Over the years, Etheridge has quietly helped advocate for gay and lesbian issues. Before last fall’s election, she helped raise money for the same sex marriage ballot question in Maryland, offering to meet with six fans backstage after her Strathmore Music Center concert as a prize for a fundraising contest.
“I’m not out on the pavement and hollering or anything. But I do lend my name and my support to those who are really out there doing the work,” she said
And she is excited that momentum has built across the country for marriage equality issues.
“It’s beautiful being alive at this time in our country,” she said.
“We got it to the Supreme Court….We’re at the tipping point.”
“What makes America so great is its ability to handle diversity, the ability to believe that diversity is what makes us strong and the belief that all men are created equal. Helloooooo? That’s the challenge here.”
Trials and triumphs
On the personal relationship front, though, Etheridge has had a rocky time. After she and longtime domestic partner, “L Word” actress Tammy Lynn Michaels, broke up in 2010, they entered into a protracted legal battle over child support for their 6-year-old twins born to Michaels by an anonymous sperm donor. Etheridge also has two teens, who were adopted before the relationship with Michaels.
But one of Etheridge’s biggest battles was her breast cancer diagnosis in 2005. She was in the middle of a tour when she was diagnosed and canceled 11 shows. Soon after treatment, she was back on stage — sans hair.
“Coming back, the first thing I did was go on stage and prove to myself that, hey, I can rock this. This is not going to knock me off anywhere. I’m better than I was before,” said Etheridge, who has been cancer free since finishing treatment.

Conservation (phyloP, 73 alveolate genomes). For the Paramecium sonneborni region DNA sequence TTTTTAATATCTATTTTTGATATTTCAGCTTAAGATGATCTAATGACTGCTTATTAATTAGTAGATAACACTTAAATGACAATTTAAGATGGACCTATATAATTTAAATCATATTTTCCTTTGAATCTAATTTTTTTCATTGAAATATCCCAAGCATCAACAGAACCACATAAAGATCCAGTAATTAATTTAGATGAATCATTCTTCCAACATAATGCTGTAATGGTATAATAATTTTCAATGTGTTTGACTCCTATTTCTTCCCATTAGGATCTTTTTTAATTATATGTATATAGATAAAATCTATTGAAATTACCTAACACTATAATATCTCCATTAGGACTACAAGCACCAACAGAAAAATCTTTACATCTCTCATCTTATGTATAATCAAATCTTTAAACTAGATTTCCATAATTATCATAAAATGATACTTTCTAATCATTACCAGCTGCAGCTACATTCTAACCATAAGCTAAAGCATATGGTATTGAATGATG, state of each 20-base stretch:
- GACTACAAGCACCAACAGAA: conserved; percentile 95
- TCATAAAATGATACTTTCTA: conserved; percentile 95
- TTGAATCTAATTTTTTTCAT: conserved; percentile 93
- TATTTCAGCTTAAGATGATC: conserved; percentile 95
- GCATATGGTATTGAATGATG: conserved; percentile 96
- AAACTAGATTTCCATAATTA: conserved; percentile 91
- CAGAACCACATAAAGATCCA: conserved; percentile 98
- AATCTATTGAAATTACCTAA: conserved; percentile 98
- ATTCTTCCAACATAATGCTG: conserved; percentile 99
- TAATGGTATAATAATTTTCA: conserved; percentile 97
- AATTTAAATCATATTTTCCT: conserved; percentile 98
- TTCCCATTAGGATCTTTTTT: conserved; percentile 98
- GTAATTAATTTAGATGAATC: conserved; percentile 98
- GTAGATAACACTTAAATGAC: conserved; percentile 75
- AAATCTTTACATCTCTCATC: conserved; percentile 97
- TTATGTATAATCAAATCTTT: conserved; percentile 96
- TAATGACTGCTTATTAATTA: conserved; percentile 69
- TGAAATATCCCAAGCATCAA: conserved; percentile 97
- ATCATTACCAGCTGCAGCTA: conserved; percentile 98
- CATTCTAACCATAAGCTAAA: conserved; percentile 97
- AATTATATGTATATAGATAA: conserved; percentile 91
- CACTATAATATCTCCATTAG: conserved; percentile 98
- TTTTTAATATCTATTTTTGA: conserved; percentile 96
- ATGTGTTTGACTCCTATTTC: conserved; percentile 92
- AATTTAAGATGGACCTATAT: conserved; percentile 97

She said she works hard now to eat healthy, whole food and minimize stress.
“Health is my responsibility. There’s no drug, there’s no doctor, there’s no special, amazing thing that’s going to come down and allow me to desecrate my body with stress or food. My body doesn’t live that way,” she said.
At home on stage
And one of her incentives to stay healthy is to keep on performing.
“The truth is, I love it, I love it, I love it. It’s the favorite thing I do to take these songs I’ve crafted, these personal moments, these paintings I’ve made, and create them in front of you live. And you get to scream and holler. It’s a ritual that we don’t have enough of in our culture any more, and I’m happy to provide it.
As for what’s on tap at Wolf Trap, Etheridge says, “I will always include the favorites, the songs that really rise to the top. I’m going to do ‘Come to My Window.’ I’m going to do ‘Bring Me Some Water.’
“And you know what? They’re a blast to play every time because people love them so much. I love them because people love them. It’s a wonderful experience to start those songs with people standing up and going, ‘That’s my song!’
And Etheridge, who lives in Los Angeles, enjoys playing in the Washington area once or twice a year.
“I love Wolf Trap. I just remember it being the most humid place I’ve ever played. But the more humid it is, the better my vocals are, actually,” she said of the area’s swampy genesis. “I love the whole area. I’ve been doing it for 25 years, and I look forward to it.”
Learn more about the Wolf Trap show and buy tickets at www.wolftrap.org/Find_Performances_and_Events/Performance/13Filene/0618show13.aspx or call 1-877-965-3872. Listen to Etheridge’s ”4th Street Feeling” and watch videos at her website, www.melissaetheridge.com